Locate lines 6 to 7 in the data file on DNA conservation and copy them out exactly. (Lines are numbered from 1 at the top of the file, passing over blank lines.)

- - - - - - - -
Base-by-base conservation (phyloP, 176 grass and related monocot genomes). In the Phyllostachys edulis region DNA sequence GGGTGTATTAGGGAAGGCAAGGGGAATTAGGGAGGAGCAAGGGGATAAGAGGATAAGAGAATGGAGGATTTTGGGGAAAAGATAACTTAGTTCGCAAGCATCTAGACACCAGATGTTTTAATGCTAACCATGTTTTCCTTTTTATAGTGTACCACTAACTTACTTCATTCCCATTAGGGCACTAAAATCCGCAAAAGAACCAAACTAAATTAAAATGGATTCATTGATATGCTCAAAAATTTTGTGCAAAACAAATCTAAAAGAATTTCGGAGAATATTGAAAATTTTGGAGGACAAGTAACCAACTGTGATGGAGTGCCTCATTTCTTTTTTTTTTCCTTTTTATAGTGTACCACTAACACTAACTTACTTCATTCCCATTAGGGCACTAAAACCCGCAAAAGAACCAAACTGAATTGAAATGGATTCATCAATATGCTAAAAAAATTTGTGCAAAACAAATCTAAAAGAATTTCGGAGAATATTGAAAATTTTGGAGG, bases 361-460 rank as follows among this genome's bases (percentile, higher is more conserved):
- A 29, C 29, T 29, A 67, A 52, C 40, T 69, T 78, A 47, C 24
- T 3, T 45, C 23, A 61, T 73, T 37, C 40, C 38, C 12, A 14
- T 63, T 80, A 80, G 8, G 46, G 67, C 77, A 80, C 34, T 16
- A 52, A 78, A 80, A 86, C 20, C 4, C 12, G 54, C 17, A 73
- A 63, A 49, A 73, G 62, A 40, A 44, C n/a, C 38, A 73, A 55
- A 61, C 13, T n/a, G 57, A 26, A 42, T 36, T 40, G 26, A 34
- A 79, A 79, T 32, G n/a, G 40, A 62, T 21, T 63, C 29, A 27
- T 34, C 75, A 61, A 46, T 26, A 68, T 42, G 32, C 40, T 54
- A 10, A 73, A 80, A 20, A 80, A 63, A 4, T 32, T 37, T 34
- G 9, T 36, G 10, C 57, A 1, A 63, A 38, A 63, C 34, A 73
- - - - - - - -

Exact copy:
- A 63, A 49, A 73, G 62, A 40, A 44, C n/a, C 38, A 73, A 55
- A 61, C 13, T n/a, G 57, A 26, A 42, T 36, T 40, G 26, A 34